intellect is illuminated in Michael J. Kramer’s admonishment that “…even as we find ourselves experiencing the new, it’s just as worthwhile to locate Digital Humanities in relation to the old.” In this case, the “old” is traditional text analysis, which must not be neglected, even though word seer and its aesthetic visual qualities(such as heat maps and word trees) offer an intriguing alternative. This is yet another example of how the quantitative and qualitative must work in cohesion—in this case, mutually offering insights towards one another, as data may prompt new questions, which may then be viewed through a closed reading lens, considering specific thematic and plot aspects of a text.

In responding to my assertions of the methods that must underlie the tool word seer, one might contemplate this question: What evidence is there that word seer can aid in disregarding obsolete or superficial qualitative conclusions or hypotheses, surrounding a text? My rebuttal is illustrated in this search of the frequency of the words “revenge”, “murder”, “death” and “kill” in Hamlet, using word seer’s heat map function, with the results depicted below:


Needless to say, Hamlet’s earned legacy, coined by popular culture, as the revenge tragedy is supported by the frequency of the words I selected, as they appear abundantly throughout the text. However, perhaps Hamlet isn’t exclusive to the characterization of “revenge”, as a conducted search of the same words in Coriolanus uncovers somewhat similar results:


These word frequency similarities may serve as a prompt for a qualitative investigation, based on this quantitative data, into what plot elements of each text establish Hamlet and Coriolanus as similar—another testament to what kinds of questions and approaches can be provoked by synergy between quantitative and qualitative methods.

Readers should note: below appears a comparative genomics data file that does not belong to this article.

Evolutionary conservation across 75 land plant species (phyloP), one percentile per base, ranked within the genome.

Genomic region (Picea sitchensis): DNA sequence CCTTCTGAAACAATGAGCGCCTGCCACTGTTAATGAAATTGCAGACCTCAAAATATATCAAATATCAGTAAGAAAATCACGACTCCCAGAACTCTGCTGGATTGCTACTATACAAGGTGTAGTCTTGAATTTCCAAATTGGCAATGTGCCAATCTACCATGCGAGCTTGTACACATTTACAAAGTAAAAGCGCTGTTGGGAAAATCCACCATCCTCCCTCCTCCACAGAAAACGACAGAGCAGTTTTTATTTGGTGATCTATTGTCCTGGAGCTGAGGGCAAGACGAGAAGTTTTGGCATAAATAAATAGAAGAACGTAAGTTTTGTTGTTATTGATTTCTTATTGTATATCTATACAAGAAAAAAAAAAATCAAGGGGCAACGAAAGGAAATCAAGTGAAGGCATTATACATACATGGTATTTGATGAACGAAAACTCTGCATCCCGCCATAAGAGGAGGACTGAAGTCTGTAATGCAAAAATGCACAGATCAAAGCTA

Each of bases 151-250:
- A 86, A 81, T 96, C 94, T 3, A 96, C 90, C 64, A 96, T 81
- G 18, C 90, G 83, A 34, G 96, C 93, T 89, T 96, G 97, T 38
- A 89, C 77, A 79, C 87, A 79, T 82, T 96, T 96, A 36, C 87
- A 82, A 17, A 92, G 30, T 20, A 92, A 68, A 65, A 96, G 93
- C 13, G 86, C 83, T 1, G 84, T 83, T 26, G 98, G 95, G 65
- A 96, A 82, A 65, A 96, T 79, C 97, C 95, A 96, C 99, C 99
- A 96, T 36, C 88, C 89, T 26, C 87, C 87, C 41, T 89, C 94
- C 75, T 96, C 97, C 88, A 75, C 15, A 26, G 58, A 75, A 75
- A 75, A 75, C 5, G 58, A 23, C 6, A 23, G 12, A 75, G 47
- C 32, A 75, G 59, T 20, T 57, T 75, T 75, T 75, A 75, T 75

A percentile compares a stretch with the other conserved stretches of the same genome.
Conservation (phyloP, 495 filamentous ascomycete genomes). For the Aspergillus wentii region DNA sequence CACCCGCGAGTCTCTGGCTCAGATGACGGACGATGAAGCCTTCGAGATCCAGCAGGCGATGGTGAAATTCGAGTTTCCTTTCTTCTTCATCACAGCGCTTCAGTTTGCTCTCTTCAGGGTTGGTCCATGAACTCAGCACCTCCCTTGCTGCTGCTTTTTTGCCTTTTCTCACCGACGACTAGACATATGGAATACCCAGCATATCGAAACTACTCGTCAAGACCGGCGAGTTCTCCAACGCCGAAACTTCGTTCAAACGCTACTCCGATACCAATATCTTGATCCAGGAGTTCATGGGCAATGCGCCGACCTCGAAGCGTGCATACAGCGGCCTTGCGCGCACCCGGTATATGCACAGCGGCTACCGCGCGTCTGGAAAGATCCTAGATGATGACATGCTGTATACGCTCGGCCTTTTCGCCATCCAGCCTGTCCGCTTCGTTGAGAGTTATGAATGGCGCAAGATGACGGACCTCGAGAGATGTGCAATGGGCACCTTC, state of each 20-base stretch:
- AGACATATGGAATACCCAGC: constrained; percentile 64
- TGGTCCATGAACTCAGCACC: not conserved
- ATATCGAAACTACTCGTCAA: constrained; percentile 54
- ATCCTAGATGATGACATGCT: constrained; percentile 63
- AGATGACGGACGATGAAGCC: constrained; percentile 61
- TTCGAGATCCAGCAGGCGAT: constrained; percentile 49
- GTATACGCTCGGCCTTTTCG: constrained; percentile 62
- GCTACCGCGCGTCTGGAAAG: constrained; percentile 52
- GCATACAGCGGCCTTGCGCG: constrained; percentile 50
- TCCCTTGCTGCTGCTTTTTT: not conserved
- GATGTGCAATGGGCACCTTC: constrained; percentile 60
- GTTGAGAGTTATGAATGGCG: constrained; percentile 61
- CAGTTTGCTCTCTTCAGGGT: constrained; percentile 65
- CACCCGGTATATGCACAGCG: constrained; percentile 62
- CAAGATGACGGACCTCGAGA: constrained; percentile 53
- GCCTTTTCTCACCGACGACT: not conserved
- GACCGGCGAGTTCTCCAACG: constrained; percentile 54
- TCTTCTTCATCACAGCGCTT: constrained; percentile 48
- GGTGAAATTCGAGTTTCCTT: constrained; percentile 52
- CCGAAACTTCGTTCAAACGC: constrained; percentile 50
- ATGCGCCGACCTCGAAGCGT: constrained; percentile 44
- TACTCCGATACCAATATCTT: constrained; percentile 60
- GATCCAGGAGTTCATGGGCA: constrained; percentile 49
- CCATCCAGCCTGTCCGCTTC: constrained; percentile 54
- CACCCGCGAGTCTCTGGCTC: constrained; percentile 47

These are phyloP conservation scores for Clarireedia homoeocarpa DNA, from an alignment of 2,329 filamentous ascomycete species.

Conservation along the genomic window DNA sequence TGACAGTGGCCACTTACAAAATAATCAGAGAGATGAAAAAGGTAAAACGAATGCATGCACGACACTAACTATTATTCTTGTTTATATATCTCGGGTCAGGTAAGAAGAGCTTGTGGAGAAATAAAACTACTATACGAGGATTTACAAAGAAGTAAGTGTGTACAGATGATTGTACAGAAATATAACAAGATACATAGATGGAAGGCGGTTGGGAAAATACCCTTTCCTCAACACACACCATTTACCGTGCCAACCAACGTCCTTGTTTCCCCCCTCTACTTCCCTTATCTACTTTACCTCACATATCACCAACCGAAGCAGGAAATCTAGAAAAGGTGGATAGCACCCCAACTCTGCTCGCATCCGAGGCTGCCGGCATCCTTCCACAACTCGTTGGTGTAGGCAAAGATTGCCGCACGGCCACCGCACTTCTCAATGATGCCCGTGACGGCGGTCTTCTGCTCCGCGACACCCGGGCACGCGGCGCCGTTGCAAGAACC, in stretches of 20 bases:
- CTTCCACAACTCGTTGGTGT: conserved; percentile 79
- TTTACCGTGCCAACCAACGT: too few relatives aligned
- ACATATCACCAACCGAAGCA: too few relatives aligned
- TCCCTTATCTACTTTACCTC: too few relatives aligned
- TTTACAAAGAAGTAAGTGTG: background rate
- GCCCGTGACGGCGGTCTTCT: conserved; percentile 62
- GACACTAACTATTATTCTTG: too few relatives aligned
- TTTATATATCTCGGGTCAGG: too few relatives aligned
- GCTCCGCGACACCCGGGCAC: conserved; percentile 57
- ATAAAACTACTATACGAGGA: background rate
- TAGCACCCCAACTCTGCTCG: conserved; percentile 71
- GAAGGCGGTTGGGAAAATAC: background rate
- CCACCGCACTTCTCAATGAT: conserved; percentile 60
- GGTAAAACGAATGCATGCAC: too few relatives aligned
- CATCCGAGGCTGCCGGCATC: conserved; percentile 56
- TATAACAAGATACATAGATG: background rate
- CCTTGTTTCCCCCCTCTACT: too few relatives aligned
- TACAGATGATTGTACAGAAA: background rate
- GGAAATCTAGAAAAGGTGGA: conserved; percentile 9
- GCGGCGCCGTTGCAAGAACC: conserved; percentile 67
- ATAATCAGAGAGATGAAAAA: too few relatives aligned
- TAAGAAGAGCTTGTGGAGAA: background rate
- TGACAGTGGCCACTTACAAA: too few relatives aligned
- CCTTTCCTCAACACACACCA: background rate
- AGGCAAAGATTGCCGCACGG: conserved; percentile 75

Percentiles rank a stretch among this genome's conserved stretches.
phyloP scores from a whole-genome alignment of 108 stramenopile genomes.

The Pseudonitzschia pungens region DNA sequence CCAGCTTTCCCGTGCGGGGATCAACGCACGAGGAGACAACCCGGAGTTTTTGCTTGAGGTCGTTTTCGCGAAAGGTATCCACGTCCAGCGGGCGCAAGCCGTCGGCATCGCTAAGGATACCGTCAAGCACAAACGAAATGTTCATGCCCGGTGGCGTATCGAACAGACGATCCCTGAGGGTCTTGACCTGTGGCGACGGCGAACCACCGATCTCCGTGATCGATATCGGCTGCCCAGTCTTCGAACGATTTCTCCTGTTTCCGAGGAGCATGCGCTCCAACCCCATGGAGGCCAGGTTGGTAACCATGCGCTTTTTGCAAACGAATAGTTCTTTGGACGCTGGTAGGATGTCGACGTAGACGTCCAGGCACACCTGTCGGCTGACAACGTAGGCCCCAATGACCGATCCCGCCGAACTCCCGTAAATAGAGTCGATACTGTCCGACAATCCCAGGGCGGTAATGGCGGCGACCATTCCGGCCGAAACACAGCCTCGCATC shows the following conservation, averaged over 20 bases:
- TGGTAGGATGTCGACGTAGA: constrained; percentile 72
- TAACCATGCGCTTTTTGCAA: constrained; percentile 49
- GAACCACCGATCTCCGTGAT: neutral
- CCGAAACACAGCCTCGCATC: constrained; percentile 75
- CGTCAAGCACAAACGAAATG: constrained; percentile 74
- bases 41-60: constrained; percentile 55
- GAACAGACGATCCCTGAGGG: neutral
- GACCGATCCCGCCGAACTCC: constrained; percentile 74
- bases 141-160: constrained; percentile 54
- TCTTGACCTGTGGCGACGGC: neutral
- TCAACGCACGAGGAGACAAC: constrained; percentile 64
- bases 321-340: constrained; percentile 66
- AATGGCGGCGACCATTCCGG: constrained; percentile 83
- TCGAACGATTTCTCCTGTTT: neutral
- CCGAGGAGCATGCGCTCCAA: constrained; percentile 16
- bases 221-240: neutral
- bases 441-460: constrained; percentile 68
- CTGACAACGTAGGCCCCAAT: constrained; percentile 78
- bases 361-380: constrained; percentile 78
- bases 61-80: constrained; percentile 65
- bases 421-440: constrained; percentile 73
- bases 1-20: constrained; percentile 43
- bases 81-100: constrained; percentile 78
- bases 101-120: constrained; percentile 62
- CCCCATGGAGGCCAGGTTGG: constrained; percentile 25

In another of my previous blog posts(http://engl203.ucalgaryblogs.ca/2012/03/21/defining-hamlet-as-a-tragedy-or-lack-of-one-a-quantitative-and-qualitative-endeavourphase-two-blog-post-three/), I evaluated, in great detail, the extent to which word seer may aid in determining whether or not Hamlet as a character fits the profile of a tragic hero(compared with the flawed characters of Shakespeare’s other texts, such as the ambitious Macbeth)through the use of its described as function, which enables one to view the words used to describe certain characters by those around them. In inputting Hamlet described as “blank” I received support for my hypothesis that Hamlet is not as well
defined as other tragic heroes featured in Shakespearean texts
—if a tragic hero at all. Qualitatively, he lacks the tragic flaw that causes him to pay with his life for a mistaken act(while Hamlet dies, it is not directly the result of something he has done based on a flawed character trait, as opposed to say, Othello, who commits the mistaken act of murdering his wife Desdemona as a result of his tragic flaw of envy, and then ends up taking his own life as a consequence), while quantitatively, the data of word seer reveals that he is described as the following(which are hardly terms indicative of a tragic flaw, or character weakness):